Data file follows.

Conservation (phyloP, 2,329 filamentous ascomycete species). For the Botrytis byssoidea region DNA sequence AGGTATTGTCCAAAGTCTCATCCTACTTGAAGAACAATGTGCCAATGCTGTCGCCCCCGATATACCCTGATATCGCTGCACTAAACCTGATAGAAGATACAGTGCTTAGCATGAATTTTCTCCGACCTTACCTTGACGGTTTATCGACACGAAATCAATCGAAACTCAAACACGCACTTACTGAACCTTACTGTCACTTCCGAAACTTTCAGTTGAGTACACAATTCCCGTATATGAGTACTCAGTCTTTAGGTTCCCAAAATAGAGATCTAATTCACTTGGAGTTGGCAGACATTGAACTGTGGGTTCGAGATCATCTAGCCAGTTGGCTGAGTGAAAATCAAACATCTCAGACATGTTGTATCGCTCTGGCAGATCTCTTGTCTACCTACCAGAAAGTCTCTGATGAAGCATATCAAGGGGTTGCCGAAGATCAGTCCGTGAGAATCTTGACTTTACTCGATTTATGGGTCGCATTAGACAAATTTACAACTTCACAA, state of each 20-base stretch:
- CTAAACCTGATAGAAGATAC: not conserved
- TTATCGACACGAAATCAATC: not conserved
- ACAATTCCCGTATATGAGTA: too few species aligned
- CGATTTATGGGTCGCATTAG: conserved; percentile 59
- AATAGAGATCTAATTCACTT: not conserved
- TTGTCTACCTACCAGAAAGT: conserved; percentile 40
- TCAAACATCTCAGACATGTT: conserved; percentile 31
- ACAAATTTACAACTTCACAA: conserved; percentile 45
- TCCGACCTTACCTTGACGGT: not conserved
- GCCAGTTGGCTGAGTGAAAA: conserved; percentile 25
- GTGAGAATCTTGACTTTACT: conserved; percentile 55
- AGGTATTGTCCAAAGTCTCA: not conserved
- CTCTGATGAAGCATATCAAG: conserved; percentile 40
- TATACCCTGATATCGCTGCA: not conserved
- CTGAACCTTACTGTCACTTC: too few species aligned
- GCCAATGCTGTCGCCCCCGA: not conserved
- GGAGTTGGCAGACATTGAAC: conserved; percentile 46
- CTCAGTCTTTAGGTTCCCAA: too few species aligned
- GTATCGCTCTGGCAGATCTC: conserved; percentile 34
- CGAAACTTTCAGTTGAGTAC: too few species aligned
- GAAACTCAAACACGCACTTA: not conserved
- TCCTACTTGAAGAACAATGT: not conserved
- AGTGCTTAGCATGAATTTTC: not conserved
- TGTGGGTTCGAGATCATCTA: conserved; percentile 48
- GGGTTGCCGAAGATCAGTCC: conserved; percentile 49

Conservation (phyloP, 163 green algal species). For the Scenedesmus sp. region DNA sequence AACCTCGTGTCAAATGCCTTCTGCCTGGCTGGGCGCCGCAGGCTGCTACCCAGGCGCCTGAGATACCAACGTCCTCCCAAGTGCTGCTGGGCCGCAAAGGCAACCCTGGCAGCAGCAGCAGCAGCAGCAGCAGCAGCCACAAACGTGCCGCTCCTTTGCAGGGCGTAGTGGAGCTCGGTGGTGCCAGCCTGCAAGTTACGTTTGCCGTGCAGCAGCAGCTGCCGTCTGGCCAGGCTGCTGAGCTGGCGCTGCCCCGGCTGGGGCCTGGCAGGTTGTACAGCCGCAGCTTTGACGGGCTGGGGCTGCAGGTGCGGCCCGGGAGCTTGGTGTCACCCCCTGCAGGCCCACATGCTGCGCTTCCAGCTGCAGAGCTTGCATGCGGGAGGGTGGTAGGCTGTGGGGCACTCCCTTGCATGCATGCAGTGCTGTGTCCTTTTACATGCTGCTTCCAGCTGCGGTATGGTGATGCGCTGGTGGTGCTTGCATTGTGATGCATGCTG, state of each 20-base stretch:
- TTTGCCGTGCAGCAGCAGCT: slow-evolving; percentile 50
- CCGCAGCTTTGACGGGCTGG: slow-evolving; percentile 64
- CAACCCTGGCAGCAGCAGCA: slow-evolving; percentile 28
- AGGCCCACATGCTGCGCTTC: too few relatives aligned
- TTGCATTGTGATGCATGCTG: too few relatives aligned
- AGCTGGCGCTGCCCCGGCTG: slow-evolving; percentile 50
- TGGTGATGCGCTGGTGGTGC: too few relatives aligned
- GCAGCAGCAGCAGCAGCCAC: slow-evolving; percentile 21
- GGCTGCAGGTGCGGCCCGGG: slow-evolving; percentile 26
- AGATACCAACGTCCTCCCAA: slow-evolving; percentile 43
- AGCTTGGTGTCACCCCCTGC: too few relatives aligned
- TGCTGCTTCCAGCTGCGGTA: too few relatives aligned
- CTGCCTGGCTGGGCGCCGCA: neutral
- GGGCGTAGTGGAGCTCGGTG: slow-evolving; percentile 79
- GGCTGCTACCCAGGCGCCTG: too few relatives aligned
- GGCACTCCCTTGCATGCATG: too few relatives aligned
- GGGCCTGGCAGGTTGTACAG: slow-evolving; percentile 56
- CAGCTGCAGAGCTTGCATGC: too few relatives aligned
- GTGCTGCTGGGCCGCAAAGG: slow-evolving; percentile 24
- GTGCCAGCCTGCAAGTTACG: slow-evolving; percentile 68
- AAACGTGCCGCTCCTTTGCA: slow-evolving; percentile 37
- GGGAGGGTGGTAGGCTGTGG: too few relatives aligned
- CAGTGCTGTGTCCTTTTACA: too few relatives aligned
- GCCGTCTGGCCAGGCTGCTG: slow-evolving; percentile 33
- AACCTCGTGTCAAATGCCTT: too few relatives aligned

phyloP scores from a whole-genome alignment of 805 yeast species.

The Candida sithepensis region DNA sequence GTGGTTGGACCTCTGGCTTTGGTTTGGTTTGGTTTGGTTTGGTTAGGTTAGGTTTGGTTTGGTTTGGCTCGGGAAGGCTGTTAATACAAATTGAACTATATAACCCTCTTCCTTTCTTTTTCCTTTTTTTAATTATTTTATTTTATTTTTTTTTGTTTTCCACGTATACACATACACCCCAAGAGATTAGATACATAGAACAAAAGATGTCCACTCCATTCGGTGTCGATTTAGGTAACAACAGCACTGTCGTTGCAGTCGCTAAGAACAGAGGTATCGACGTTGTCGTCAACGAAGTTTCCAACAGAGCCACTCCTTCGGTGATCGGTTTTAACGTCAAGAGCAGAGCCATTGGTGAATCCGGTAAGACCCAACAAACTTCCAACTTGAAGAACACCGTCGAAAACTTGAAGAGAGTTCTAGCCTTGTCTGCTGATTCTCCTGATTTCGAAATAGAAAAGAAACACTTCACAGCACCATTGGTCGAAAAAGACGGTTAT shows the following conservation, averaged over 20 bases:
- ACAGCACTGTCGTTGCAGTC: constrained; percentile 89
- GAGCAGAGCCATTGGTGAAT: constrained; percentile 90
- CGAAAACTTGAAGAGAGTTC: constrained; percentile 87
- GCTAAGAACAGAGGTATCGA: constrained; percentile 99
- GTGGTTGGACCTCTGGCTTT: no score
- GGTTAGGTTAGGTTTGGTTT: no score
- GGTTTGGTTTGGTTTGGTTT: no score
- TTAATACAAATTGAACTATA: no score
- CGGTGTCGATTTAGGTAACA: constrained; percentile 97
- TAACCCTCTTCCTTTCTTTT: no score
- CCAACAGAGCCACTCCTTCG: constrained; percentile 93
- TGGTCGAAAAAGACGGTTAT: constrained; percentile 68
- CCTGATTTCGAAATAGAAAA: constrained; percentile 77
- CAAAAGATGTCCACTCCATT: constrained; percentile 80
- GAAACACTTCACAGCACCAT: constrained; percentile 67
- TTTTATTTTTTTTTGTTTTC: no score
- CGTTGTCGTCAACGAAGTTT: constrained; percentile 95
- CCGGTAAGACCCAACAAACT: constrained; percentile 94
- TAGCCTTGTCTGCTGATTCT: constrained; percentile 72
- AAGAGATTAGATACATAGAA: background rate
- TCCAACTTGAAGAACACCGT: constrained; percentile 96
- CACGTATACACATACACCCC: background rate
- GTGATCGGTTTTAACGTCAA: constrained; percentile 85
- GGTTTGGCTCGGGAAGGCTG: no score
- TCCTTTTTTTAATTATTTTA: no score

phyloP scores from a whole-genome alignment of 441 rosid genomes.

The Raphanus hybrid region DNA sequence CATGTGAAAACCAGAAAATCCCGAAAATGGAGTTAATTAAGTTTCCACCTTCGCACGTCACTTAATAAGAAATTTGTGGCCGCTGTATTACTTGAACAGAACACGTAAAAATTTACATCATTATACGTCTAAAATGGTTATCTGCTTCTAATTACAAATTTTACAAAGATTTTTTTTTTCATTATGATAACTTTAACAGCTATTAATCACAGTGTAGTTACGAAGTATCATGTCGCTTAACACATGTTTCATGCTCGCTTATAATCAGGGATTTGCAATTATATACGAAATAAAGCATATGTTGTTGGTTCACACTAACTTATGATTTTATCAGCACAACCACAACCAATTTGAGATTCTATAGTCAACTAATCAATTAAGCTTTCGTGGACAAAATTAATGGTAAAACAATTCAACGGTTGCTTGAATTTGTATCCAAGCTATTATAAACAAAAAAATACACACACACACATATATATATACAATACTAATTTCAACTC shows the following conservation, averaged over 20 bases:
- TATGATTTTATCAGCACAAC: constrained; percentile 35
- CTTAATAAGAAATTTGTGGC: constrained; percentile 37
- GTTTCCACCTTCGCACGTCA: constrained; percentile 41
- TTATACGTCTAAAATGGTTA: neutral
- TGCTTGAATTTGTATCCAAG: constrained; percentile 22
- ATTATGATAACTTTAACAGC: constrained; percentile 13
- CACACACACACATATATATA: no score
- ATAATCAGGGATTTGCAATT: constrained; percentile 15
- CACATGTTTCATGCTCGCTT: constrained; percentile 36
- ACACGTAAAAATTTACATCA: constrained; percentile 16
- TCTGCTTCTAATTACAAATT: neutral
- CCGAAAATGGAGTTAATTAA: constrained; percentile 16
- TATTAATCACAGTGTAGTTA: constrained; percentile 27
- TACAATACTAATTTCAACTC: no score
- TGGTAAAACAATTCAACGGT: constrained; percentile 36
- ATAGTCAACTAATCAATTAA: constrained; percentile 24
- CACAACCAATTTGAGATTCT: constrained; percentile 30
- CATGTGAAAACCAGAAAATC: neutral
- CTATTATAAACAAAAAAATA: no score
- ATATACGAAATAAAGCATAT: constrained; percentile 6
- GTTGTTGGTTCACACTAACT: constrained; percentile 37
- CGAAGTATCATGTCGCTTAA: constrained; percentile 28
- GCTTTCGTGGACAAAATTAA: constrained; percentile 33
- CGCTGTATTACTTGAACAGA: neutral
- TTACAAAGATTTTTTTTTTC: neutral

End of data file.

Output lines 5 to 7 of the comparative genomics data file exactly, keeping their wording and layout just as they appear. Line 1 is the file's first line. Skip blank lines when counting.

- CGATTTATGGGTCGCATTAG: conserved; percentile 59
- AATAGAGATCTAATTCACTT: not conserved
- TTGTCTACCTACCAGAAAGT: conserved; percentile 40